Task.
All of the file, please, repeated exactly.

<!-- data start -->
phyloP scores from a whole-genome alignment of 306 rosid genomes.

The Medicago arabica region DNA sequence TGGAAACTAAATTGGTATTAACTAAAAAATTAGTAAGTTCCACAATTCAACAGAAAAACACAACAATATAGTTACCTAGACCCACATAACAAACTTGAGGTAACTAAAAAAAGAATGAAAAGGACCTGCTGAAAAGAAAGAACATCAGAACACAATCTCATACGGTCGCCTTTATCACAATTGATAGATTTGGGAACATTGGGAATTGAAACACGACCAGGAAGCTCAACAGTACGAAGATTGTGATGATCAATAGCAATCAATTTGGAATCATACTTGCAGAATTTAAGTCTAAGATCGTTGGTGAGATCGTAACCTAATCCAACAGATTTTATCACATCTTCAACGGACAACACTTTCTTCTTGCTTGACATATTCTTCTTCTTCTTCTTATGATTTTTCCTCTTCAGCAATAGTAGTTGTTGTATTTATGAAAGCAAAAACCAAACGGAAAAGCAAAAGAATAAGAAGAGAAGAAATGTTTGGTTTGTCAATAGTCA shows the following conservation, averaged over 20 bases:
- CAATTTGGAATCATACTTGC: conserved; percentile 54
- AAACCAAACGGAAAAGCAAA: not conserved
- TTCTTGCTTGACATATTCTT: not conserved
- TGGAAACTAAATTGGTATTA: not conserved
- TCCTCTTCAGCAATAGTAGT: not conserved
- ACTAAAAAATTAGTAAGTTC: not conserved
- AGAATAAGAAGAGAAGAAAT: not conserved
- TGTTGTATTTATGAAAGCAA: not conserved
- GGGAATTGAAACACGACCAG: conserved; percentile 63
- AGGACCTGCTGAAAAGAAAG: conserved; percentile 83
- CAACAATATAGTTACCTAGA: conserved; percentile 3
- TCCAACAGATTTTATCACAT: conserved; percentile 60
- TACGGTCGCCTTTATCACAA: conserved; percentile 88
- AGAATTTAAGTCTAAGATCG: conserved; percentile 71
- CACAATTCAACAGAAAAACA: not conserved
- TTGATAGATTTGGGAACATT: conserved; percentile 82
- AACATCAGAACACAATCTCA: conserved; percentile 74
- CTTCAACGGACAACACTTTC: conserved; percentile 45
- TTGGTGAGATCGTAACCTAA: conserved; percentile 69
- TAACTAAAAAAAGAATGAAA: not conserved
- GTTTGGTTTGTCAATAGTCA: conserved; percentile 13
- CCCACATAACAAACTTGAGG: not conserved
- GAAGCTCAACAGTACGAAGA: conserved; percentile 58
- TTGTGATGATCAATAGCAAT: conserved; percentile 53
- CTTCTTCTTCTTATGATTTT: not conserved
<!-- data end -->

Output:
phyloP scores from a whole-genome alignment of 306 rosid genomes.

The Medicago arabica region DNA sequence TGGAAACTAAATTGGTATTAACTAAAAAATTAGTAAGTTCCACAATTCAACAGAAAAACACAACAATATAGTTACCTAGACCCACATAACAAACTTGAGGTAACTAAAAAAAGAATGAAAAGGACCTGCTGAAAAGAAAGAACATCAGAACACAATCTCATACGGTCGCCTTTATCACAATTGATAGATTTGGGAACATTGGGAATTGAAACACGACCAGGAAGCTCAACAGTACGAAGATTGTGATGATCAATAGCAATCAATTTGGAATCATACTTGCAGAATTTAAGTCTAAGATCGTTGGTGAGATCGTAACCTAATCCAACAGATTTTATCACATCTTCAACGGACAACACTTTCTTCTTGCTTGACATATTCTTCTTCTTCTTCTTATGATTTTTCCTCTTCAGCAATAGTAGTTGTTGTATTTATGAAAGCAAAAACCAAACGGAAAAGCAAAAGAATAAGAAGAGAAGAAATGTTTGGTTTGTCAATAGTCA shows the following conservation, averaged over 20 bases:
- CAATTTGGAATCATACTTGC: conserved; percentile 54
- AAACCAAACGGAAAAGCAAA: not conserved
- TTCTTGCTTGACATATTCTT: not conserved
- TGGAAACTAAATTGGTATTA: not conserved
- TCCTCTTCAGCAATAGTAGT: not conserved
- ACTAAAAAATTAGTAAGTTC: not conserved
- AGAATAAGAAGAGAAGAAAT: not conserved
- TGTTGTATTTATGAAAGCAA: not conserved
- GGGAATTGAAACACGACCAG: conserved; percentile 63
- AGGACCTGCTGAAAAGAAAG: conserved; percentile 83
- CAACAATATAGTTACCTAGA: conserved; percentile 3
- TCCAACAGATTTTATCACAT: conserved; percentile 60
- TACGGTCGCCTTTATCACAA: conserved; percentile 88
- AGAATTTAAGTCTAAGATCG: conserved; percentile 71
- CACAATTCAACAGAAAAACA: not conserved
- TTGATAGATTTGGGAACATT: conserved; percentile 82
- AACATCAGAACACAATCTCA: conserved; percentile 74
- CTTCAACGGACAACACTTTC: conserved; percentile 45
- TTGGTGAGATCGTAACCTAA: conserved; percentile 69
- TAACTAAAAAAAGAATGAAA: not conserved
- GTTTGGTTTGTCAATAGTCA: conserved; percentile 13
- CCCACATAACAAACTTGAGG: not conserved
- GAAGCTCAACAGTACGAAGA: conserved; percentile 58
- TTGTGATGATCAATAGCAAT: conserved; percentile 53
- CTTCTTCTTCTTATGATTTT: not conserved